- Integration time range: 10 us - 30 s
- Fast, on CCD, electronic shutter capability
- High resolution: 7 micron wide pixels on 7 micron centers
- 200 micron high pixels
- 3000 and 3600 pixel linear arrays
- Advanced software options
- Spectral range: 200-1100nm
- Full PC control via external USB or PCI data acquisition modules
- Stand Alone control via D7259 OEM control card for output to an oscilloscope
- External trigger input and synch output at start of integration for synchronization to pulsed sources
The linear CCDs used in the GARRY SD series detector heads have a built-in electronic shutter facility. This allows these detectors to achieve accurate integration times down to 10 microseconds without external shutters.
The detectors can be controlled via a PC with either external USB or PCI interface modules and one of our software packages. Multiple detectors can be controlled enabling simultaneous acquisition with the SAM USB interfaces.
In Stand Alone operation the detector generates an analog output to an oscilloscope or external data acquisition device. This is accomplished with the optional D7259 OEM card, standalone interface board, that provides power to the detector head and allows selection of integration time between 10 us and 10s via two rotary switches.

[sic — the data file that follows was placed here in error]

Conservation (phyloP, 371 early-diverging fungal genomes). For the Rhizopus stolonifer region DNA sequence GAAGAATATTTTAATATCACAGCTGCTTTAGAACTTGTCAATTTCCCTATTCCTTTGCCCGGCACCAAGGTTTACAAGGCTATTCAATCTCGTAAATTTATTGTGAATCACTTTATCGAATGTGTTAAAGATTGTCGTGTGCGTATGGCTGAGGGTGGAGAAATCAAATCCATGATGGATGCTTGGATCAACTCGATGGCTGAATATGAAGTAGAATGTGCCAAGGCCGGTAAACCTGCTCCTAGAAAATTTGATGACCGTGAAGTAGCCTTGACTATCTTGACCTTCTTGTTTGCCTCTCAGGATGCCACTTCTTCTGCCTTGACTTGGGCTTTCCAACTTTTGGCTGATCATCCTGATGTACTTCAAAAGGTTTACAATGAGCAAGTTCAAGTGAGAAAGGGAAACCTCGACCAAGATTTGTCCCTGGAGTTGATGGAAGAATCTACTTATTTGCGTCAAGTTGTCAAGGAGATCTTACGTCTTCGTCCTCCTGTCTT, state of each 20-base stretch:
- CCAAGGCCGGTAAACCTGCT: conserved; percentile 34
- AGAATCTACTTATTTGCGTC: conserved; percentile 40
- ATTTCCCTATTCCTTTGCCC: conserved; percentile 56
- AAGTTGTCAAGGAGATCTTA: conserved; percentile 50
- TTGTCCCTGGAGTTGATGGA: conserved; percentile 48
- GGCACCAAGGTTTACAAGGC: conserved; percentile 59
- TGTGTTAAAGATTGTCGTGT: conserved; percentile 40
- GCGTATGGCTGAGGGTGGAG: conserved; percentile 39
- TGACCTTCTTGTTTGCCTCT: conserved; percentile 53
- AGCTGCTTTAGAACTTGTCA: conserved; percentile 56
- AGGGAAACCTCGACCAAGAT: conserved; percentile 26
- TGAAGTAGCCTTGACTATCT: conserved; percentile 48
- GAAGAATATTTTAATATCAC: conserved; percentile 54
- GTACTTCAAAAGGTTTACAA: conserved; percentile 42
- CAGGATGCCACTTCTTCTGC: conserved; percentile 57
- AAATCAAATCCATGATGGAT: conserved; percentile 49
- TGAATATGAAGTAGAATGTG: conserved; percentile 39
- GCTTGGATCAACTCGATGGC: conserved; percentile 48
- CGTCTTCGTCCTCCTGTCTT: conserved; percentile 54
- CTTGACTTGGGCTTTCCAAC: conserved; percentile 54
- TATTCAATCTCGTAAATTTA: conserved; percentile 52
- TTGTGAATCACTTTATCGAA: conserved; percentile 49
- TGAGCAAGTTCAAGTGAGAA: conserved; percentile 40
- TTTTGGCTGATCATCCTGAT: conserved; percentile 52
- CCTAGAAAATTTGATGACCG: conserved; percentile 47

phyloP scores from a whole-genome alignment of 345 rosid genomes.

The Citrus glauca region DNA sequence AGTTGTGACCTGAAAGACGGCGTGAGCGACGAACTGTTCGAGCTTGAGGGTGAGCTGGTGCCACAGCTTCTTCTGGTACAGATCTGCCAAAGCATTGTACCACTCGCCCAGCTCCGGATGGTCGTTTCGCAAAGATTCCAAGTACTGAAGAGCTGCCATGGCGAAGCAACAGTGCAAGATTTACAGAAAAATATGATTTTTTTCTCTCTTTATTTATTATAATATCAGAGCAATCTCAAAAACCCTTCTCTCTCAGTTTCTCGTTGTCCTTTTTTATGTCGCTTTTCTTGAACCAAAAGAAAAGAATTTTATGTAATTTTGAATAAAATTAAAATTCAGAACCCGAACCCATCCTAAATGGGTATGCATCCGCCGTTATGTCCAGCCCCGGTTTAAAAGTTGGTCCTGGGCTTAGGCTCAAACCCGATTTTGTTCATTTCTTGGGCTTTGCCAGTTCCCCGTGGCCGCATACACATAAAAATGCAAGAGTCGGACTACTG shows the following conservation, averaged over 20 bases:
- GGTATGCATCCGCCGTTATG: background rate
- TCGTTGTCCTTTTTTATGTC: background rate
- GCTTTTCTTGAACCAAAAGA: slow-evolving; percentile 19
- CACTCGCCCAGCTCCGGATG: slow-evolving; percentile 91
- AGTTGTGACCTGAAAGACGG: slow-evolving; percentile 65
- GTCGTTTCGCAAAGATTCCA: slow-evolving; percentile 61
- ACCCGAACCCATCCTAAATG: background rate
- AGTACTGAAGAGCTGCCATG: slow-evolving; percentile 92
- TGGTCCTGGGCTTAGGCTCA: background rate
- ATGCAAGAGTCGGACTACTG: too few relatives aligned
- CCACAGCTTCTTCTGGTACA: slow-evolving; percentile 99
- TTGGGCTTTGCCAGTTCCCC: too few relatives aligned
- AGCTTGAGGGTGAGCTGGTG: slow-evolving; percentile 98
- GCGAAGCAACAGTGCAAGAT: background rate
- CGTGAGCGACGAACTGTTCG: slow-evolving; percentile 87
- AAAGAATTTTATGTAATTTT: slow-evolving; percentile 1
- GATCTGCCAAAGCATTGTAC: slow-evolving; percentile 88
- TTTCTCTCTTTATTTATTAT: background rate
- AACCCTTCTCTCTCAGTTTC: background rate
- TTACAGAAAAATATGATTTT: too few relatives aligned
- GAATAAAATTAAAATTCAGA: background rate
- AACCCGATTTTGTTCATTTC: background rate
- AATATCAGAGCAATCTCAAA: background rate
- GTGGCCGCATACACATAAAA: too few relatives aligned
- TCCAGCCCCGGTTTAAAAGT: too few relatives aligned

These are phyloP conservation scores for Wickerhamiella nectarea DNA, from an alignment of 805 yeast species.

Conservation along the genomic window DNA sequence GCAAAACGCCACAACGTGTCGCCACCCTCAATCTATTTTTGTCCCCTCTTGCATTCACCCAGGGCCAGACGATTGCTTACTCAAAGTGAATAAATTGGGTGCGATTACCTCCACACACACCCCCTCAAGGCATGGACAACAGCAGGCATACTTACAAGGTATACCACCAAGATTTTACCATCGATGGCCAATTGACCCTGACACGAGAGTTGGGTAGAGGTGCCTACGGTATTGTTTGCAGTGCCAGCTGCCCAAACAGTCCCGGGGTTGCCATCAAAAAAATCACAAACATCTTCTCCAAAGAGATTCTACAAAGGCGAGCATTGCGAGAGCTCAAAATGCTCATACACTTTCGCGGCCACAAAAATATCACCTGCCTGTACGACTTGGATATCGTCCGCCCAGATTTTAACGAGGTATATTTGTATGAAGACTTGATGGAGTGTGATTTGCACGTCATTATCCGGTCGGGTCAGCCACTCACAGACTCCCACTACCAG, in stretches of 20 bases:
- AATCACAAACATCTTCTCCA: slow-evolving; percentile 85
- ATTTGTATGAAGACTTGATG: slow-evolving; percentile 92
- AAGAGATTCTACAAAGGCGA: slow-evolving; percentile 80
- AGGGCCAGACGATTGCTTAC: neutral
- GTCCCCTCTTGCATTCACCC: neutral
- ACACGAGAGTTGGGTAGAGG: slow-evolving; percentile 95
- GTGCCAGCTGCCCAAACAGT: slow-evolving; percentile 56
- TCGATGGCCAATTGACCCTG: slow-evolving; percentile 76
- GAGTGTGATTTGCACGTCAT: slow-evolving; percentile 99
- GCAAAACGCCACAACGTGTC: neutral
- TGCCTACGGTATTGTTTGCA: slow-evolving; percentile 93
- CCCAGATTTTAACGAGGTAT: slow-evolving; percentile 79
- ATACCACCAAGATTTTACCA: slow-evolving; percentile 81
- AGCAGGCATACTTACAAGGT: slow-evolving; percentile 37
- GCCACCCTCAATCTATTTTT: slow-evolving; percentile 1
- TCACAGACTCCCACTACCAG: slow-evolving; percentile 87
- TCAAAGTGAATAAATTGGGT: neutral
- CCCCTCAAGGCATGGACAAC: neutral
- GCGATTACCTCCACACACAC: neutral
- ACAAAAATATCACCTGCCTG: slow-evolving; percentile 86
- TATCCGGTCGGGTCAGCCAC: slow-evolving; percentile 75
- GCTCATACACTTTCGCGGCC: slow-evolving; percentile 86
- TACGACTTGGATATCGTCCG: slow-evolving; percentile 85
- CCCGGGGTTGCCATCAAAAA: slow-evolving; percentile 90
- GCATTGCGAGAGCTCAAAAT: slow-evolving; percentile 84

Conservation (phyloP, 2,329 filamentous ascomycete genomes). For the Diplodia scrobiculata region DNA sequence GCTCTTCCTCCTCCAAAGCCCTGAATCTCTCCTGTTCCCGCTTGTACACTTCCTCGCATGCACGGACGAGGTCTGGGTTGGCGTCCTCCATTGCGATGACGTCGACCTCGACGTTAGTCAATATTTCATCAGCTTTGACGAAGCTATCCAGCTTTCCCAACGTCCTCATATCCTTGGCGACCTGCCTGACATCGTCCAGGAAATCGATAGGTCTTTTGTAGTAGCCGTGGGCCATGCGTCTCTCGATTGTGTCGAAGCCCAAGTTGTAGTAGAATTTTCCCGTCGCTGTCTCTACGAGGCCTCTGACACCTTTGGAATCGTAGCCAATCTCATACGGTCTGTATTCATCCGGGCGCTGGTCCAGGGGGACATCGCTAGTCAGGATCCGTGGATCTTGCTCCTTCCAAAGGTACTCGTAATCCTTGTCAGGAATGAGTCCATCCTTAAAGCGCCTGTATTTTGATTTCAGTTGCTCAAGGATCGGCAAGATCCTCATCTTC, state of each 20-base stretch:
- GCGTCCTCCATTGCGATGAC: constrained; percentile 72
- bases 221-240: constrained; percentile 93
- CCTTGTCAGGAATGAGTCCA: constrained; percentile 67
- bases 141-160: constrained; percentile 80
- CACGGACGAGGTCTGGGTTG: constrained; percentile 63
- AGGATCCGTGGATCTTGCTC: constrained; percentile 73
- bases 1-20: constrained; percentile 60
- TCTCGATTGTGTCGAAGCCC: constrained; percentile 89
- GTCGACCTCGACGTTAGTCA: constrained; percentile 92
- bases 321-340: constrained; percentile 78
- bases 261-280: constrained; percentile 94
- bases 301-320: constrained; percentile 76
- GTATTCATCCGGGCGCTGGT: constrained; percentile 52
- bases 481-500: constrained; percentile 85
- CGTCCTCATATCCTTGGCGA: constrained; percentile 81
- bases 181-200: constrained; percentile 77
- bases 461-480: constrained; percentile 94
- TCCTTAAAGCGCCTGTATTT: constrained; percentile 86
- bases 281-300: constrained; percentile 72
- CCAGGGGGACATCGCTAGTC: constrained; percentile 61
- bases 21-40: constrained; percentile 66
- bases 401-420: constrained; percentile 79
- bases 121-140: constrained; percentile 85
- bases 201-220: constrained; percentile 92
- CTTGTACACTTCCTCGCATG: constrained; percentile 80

Operation modes and synchronization capabilities
The detector heads can operate in two trigger modes, selected via the Trigger Mode switch on the back of the detector, regardless of interface:
- Internal/self trigger mode
- External trigger mode
Choosing between 3000 and 3648 element CCD
The main physical difference between the arrays is that the 3648 element array is 4.5mm longer. In some spectroscopic applications this may have an advantage. The 3000 element CCD is otherwise superior in all significant parameters and is compatible with TCDC technology, which allows correction for dark signal without having to first measure it. With the 3648 element CCD, if the dark signal is to be subtracted, then it should be measured just before the measurement cycle. This usually implies that there must be a shutter in the system or a means to block out all light from reaching the detector.
These dark signal considerations are however only relevant for long integration times, when there is time for enough dark signal to accumulate in the CCD during measurement. For integration times below 10ms there is usually no need to correct for dark signal.